From £299

Bat Risk Assessment

If you have been asked for a bat risk assessment, otherwise known as a bat survey or preliminary ecological appraisal then we can help. We have over a decade of experience providing these kinds of surveys all over the UK.

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A bat risk assessment is a type of bat survey where a qualified bat consultant visits a site and looks for any sign of bats. This is done to check if your development could have any harmful effects on bats or their habitats.

Why have I been asked for this?

The UK has 18 species of bats and they are all legally protected and enforced by the Habitats Regulations 2010. If you have a development that could impact on buildings, trees and other potential bat roosting areas then a survey will be required.

Disturbing bat roosts, or the bats themselves is a criminal offence so it is important to follow established guidelines by employing a qualified and experienced ecological consultant. Bats are protected by law because they have experienced a steady decline due to development.

Who can carry out bat risk assessments?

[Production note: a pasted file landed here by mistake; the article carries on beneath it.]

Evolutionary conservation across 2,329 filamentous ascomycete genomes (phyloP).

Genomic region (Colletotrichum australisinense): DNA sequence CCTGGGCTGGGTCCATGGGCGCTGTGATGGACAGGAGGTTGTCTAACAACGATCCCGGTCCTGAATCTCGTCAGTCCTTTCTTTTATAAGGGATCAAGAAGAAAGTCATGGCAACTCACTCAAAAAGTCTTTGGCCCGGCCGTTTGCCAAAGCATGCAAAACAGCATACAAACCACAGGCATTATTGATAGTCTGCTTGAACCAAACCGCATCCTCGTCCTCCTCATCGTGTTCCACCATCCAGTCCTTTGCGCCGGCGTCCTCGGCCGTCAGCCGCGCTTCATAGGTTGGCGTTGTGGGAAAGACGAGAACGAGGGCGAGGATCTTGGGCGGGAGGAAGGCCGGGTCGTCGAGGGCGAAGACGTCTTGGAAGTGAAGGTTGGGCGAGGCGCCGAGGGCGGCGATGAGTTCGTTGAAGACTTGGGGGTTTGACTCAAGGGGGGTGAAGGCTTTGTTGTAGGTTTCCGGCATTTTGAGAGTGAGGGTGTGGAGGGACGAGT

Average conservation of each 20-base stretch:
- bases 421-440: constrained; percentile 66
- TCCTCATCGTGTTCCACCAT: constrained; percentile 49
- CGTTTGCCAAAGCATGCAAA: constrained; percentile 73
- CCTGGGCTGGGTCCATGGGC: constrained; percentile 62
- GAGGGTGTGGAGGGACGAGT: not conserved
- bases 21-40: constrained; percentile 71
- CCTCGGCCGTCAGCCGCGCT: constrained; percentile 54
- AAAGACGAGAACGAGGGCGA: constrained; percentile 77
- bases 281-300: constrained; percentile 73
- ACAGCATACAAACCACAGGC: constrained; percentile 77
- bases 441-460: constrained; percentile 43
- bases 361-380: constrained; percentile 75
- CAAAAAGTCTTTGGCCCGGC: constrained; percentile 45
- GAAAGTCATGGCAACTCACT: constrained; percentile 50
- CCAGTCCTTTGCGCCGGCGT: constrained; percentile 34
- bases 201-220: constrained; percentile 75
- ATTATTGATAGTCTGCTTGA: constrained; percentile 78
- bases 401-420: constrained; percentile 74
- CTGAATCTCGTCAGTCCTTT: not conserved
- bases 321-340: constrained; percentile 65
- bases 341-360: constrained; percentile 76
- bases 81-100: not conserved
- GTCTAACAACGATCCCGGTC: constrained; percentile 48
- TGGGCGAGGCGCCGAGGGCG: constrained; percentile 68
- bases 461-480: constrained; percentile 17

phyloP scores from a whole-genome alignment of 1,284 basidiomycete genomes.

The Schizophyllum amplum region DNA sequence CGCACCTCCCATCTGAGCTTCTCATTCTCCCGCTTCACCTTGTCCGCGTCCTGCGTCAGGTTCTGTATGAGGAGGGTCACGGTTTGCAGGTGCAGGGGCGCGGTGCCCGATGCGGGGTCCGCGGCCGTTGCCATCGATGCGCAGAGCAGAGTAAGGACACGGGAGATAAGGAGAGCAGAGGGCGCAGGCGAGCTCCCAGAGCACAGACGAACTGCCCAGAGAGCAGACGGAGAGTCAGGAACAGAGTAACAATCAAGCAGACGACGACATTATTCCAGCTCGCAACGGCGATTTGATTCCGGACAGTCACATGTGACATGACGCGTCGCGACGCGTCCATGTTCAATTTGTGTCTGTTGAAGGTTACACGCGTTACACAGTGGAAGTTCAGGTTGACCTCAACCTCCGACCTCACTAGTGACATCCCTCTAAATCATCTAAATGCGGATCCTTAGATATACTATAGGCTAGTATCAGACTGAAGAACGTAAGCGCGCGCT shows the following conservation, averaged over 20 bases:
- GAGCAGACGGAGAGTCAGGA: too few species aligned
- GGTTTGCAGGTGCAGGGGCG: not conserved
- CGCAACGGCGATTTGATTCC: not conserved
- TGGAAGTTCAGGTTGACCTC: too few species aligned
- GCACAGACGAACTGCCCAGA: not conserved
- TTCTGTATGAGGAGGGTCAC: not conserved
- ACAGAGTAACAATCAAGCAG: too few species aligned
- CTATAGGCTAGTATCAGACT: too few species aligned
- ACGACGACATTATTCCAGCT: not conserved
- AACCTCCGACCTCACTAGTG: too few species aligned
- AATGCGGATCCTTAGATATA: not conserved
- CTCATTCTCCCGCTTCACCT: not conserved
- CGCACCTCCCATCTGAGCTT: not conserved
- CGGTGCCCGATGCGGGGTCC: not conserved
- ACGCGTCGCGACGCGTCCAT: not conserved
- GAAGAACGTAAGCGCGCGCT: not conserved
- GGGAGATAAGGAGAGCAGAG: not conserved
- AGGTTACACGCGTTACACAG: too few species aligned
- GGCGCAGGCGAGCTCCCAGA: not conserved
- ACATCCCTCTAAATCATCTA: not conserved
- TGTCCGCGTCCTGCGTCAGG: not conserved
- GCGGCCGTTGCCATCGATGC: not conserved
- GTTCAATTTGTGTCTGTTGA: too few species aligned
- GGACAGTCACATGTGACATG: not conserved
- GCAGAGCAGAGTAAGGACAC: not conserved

To carry out a bat risk assessment a consultant must have a range of skills and qualifications. A bat surveyor will have a licence issued to them by Natural England – an organisation in the UK responsible for maintaining and improving the natural environment in the UK.

Our team includes 6 fully licenced consultants and we are able to carry out bat assessments all over the UK. Our team has never failed to obtain planning for our clients so please contact us today to receive a free quote from a member of the team.

When can the survey be carried out?

These kinds of surveys can be done at any time of year. However, if evidence of bat activity is found on the site, a further survey may be needed which is restricted between the months of May and September. This time constraint is in place because the survey needs to be done when bats are out of their hibernation period.

Even if a second survey is required and bats are found on your site, your development is still able to go ahead in the vast majority of cases but additional steps are required in form of mitigation. This simply means that you must demonstrate that your development will not harm bats or cause them to lose their habitat. An example of a mitigation technique would be the installation of bat boxes which provide a place for bats on your site to roost.

How do I get started?

Simply get in touch with us so that we can get some general information about your project from you. Once we have some information and we’ve answered any questions you may have, we’ll email you a free quote. You can then take a look at the quote and let us know if you would like to go ahead with your survey.

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